Michael Coleman and I have prepared a mind-blowing psychedelic collage from our duet recordings of Steve Lacy's "Hocus Pocus." The cd will include baseball cards of all the dedications (James P. Johnson, Babs Gonzales, Houdini, etc.) and should be out in early 2018.
 
And don't forget the unforgettable Hamir and Ben. You've just got to hear it.
 
Trio.
Trio is where it all started for me.  The strong shape of the triangle.  First, of course, was New Klezmer Trio -- me, Kenny Wollesen, and Dan Seamans.  Like many other musicians, I'm sure, I was fascinated by the melodic, harmonic, and rhythmic freedom of Sonny Rollins' Live at the Village Vanguard (and, later, Way Out West) -- just saxophone, bass, and drums.  When the itch hit me to bust something out of the old klezmer melodies, this type of instrumentation seemed right and we started New Klezmer Trio.  I was working on pivoting around the tonality into new regions and not having a "harmonic" instrument in the group allowed me to do this as I felt it.  More extensive thoughts on this period can be found in my essay “New Klezmer Trio and the Origins of Radical Jewish Culture” here on the website.  NKT made three records: Masks and Faces (1991), Melt Zonk Rewire (1995), and Short for Something (2000); all are available on Tzadik.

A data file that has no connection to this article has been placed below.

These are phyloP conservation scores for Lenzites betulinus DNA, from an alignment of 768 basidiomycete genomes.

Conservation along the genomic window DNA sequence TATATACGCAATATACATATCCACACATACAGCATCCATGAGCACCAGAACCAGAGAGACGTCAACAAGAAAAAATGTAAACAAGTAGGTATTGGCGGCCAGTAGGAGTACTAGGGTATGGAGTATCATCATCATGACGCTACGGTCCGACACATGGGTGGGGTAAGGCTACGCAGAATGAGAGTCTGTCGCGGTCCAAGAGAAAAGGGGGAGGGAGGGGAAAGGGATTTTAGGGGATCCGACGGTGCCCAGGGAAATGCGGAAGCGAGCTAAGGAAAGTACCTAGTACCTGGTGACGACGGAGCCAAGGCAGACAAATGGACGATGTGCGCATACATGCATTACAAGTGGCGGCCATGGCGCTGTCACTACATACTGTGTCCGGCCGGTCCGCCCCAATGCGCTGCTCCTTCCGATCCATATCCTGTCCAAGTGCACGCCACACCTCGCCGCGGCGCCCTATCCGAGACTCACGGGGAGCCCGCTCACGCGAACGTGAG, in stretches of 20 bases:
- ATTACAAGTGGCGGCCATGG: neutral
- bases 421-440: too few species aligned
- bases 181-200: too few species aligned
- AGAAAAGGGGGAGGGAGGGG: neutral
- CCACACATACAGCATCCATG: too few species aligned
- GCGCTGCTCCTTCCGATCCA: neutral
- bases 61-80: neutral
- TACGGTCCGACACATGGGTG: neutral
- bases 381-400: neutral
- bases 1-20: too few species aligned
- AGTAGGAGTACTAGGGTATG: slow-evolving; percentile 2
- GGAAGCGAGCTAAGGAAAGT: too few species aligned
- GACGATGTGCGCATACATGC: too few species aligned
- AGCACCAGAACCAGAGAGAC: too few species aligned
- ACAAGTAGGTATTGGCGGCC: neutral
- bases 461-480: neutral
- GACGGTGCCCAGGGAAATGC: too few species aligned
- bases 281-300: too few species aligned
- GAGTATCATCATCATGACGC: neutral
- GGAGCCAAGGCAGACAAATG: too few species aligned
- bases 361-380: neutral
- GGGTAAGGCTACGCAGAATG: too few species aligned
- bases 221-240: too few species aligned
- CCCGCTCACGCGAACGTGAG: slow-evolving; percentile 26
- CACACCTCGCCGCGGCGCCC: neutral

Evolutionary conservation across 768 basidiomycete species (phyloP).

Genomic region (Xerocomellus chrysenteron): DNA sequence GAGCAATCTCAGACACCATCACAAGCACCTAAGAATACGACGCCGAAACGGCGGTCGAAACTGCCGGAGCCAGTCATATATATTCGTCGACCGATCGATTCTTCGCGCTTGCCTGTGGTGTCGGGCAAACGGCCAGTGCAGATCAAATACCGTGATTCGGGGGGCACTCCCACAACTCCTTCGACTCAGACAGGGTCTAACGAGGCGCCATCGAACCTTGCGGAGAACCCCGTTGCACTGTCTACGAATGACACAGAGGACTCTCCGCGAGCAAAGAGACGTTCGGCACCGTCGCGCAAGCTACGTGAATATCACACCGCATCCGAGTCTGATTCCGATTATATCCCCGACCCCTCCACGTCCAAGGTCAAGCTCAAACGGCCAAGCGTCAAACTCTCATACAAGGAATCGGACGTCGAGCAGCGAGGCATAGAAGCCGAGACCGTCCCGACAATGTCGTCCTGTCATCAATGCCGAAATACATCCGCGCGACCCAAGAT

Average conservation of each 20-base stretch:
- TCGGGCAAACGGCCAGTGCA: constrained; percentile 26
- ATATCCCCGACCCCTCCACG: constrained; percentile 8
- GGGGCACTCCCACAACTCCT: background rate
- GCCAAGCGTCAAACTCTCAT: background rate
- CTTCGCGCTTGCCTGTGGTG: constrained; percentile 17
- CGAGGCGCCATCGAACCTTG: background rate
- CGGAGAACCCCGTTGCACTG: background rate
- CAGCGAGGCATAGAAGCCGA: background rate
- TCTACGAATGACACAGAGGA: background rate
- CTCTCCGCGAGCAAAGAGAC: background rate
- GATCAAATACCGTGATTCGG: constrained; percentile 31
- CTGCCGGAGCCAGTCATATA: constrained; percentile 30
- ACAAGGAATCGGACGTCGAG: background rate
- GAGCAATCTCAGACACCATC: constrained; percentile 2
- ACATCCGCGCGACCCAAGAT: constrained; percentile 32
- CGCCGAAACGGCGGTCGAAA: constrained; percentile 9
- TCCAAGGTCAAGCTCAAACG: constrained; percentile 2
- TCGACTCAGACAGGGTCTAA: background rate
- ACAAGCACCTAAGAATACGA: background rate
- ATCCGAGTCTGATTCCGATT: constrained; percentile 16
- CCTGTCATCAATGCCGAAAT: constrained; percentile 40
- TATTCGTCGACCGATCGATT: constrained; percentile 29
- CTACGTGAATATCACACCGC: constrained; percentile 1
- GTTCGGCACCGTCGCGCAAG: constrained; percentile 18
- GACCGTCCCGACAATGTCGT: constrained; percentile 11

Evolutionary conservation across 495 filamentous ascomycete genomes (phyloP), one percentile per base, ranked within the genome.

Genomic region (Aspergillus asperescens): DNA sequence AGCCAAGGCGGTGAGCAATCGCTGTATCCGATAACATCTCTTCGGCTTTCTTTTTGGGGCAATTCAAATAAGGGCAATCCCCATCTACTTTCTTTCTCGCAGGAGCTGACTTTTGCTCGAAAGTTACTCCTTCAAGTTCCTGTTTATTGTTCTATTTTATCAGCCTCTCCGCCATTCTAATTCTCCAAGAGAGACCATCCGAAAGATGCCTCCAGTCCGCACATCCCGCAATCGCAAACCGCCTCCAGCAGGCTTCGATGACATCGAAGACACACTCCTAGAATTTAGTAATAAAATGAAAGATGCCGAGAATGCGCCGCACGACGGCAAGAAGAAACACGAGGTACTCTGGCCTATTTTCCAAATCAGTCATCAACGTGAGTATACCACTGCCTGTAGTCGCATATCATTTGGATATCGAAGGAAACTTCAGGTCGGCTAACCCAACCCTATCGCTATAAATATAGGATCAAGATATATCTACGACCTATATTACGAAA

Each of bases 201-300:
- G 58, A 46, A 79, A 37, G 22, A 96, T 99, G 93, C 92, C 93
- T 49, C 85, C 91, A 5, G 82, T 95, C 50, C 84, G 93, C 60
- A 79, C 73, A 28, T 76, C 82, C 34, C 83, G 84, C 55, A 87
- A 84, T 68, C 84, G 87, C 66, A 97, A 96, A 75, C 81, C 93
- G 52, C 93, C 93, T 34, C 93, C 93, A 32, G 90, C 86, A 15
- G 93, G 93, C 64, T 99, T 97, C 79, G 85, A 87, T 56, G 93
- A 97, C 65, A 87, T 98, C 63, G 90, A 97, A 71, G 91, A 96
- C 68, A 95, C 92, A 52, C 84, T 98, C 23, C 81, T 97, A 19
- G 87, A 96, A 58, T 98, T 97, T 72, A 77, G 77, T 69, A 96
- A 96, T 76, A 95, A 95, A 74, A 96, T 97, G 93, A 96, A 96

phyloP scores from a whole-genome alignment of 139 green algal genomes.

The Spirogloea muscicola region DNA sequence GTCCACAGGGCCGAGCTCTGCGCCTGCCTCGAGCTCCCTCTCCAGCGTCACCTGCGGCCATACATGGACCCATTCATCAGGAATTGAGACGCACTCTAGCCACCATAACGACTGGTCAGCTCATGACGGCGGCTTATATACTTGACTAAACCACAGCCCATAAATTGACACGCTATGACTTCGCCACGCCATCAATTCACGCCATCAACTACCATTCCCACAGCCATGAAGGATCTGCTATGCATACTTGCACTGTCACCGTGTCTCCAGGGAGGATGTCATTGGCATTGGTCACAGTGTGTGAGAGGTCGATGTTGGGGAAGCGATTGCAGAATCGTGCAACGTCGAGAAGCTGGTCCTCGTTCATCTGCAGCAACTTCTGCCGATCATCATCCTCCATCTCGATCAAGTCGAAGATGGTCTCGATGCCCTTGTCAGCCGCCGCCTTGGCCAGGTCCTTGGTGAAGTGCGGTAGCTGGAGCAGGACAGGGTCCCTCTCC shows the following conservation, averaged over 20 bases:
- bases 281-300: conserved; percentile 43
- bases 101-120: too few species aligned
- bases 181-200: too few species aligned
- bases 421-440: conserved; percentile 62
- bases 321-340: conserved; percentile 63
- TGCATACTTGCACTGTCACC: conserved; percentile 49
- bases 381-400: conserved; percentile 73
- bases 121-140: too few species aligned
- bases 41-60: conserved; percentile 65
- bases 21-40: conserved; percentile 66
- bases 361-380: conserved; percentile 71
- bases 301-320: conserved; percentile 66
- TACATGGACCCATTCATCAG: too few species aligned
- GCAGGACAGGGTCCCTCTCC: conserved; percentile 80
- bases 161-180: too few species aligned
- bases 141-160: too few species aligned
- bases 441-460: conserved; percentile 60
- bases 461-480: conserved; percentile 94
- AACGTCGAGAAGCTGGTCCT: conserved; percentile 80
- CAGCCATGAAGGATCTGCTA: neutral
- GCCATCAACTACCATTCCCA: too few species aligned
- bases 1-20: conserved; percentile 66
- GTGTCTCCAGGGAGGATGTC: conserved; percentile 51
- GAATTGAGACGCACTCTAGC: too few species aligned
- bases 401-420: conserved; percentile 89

Later on I regrouped with Kenny and Greg Cohen to make Speech Communication and we had an excellent European tour in the fall of 2011 -- here's Head and Tails from a concert at Alter Schlachthof in Wels.

Later, and along the way, there were trios with John Schott, Trevor Dunn, Elliot Humberto Kavee, and Ches Smith (see Here By NowWhat Comes BeforeAlmost Never).  And then along came Plays Monk, a lovely trio with Scott Amendola and Devin Hoff devoted to the compositions of Thelonious Monk (here's a video).  
 
Scott, John Dieterich and I made a crazy and beautiful trio record called Short-Sighted Dream Colossus. Call me if you want one.
 
Trios Trios Trios. How about The Out Louds. That's Tomas Fujiwara, me, and Mary Halvorson (strictly alphabetical). Our record is out on Relative Pitch.
 
And lastly (for now), Invisible Guy. Invisible Guy. Invisible Guy. Hamir Atwal, Michael Coleman, and me. Check out our record Knuckle Sandwich. We also wrote and recorded the soundtrack for Dan Erickson and Rachel Wortell's indie comedy/thriller A Sibling Mystery. We were joined for the recording by our dear friend John Shifflett; we will miss him forever and ever. You can get the soundtrack on Bandcamp.
 
Quartet.
Sorry, I need to quote myself from a lovely interview with Warren Allen in All About Jazz where I was asked about playing with Charlie Hunter: